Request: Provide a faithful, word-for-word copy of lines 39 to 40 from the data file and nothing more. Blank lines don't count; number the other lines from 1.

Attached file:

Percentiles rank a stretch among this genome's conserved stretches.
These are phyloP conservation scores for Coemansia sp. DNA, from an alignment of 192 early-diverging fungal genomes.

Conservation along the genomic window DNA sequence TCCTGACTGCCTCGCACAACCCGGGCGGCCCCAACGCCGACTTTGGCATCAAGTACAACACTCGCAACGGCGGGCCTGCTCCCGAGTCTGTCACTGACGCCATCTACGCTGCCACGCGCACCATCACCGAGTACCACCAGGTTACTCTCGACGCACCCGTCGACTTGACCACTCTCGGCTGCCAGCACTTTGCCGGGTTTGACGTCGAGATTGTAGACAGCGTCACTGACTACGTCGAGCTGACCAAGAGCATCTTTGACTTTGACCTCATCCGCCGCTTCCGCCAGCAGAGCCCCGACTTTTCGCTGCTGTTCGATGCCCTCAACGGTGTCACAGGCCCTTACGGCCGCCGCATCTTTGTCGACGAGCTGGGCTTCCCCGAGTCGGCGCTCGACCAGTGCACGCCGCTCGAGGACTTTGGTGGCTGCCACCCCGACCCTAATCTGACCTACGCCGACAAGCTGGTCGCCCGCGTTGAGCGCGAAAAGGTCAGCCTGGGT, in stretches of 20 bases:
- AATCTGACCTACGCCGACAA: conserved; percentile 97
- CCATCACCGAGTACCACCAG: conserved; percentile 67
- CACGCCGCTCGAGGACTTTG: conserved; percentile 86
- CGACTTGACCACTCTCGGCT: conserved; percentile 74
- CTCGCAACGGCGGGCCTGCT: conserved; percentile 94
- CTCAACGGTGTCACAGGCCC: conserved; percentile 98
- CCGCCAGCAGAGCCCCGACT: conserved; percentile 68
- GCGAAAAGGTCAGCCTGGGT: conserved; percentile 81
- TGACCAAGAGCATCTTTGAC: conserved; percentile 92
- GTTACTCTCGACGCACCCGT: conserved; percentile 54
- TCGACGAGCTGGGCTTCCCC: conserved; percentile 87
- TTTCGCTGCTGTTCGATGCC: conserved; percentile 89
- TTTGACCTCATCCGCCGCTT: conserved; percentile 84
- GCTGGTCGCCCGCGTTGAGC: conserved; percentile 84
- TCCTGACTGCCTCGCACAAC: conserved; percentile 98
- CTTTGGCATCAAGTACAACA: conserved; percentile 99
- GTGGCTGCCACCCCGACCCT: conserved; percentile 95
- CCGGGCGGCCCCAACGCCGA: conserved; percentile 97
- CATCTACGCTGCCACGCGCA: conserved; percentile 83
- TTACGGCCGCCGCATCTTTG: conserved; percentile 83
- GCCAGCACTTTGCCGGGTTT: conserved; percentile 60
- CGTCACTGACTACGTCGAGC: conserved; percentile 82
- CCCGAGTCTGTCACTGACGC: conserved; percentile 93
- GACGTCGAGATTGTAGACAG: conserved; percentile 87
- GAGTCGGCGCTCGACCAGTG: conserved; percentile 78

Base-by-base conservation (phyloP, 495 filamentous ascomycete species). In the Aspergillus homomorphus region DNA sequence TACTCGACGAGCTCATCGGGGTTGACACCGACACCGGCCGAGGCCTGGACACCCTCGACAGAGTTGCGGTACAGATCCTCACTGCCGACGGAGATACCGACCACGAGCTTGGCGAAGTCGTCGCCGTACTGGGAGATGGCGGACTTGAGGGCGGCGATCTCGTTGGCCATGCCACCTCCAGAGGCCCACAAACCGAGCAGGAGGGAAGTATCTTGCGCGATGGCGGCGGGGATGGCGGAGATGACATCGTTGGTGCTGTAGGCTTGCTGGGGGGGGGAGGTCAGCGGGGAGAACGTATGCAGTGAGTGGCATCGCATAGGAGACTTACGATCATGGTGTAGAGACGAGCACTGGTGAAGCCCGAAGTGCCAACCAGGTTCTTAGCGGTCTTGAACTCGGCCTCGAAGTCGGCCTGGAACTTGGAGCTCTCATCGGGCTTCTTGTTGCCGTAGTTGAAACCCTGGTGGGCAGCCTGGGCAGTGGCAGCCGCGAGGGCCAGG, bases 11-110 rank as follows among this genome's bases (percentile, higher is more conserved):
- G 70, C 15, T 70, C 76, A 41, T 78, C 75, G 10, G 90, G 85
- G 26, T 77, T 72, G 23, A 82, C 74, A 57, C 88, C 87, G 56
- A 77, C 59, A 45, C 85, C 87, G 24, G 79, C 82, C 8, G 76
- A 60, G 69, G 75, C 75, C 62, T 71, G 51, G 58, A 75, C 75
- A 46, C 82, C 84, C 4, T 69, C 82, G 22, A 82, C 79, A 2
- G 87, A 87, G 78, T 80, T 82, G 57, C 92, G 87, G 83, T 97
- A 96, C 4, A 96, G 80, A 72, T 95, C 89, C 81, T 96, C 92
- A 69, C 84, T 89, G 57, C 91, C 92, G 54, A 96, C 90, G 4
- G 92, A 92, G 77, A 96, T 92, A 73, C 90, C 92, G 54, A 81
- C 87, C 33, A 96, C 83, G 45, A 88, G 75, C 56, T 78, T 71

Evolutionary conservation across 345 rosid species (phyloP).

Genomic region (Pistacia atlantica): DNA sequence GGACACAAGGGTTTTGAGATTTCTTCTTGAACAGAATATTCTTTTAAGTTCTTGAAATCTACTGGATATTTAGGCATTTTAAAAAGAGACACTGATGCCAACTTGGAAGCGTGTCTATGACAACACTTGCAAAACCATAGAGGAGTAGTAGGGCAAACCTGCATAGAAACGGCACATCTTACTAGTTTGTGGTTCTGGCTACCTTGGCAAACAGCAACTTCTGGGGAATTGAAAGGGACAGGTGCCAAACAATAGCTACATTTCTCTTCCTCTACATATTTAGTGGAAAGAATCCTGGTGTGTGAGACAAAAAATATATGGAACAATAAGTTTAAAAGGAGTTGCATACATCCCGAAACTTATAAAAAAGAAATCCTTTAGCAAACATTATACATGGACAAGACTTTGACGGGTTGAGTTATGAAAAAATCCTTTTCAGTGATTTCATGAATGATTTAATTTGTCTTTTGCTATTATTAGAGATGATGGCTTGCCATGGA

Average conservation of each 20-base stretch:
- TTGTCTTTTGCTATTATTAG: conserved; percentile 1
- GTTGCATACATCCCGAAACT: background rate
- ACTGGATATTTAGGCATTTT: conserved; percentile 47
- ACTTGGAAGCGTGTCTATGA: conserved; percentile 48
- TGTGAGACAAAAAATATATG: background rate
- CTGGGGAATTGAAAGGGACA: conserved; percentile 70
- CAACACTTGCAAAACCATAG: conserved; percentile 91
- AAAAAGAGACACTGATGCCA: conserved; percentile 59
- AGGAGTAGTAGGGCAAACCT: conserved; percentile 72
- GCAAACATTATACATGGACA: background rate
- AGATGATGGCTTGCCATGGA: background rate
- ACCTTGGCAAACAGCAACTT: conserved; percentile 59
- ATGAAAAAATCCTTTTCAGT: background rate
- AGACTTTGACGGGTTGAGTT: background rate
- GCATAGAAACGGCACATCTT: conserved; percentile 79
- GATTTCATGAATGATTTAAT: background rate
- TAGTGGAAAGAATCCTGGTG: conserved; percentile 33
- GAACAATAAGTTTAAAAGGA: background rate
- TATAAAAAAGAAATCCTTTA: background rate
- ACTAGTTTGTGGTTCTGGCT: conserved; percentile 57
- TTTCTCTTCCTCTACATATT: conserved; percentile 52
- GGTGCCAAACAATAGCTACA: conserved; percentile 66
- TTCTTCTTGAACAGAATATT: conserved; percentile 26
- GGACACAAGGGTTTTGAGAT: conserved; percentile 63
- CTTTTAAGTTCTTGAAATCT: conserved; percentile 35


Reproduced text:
- C 87, C 33, A 96, C 83, G 45, A 88, G 75, C 56, T 78, T 71

Evolutionary conservation across 345 rosid species (phyloP).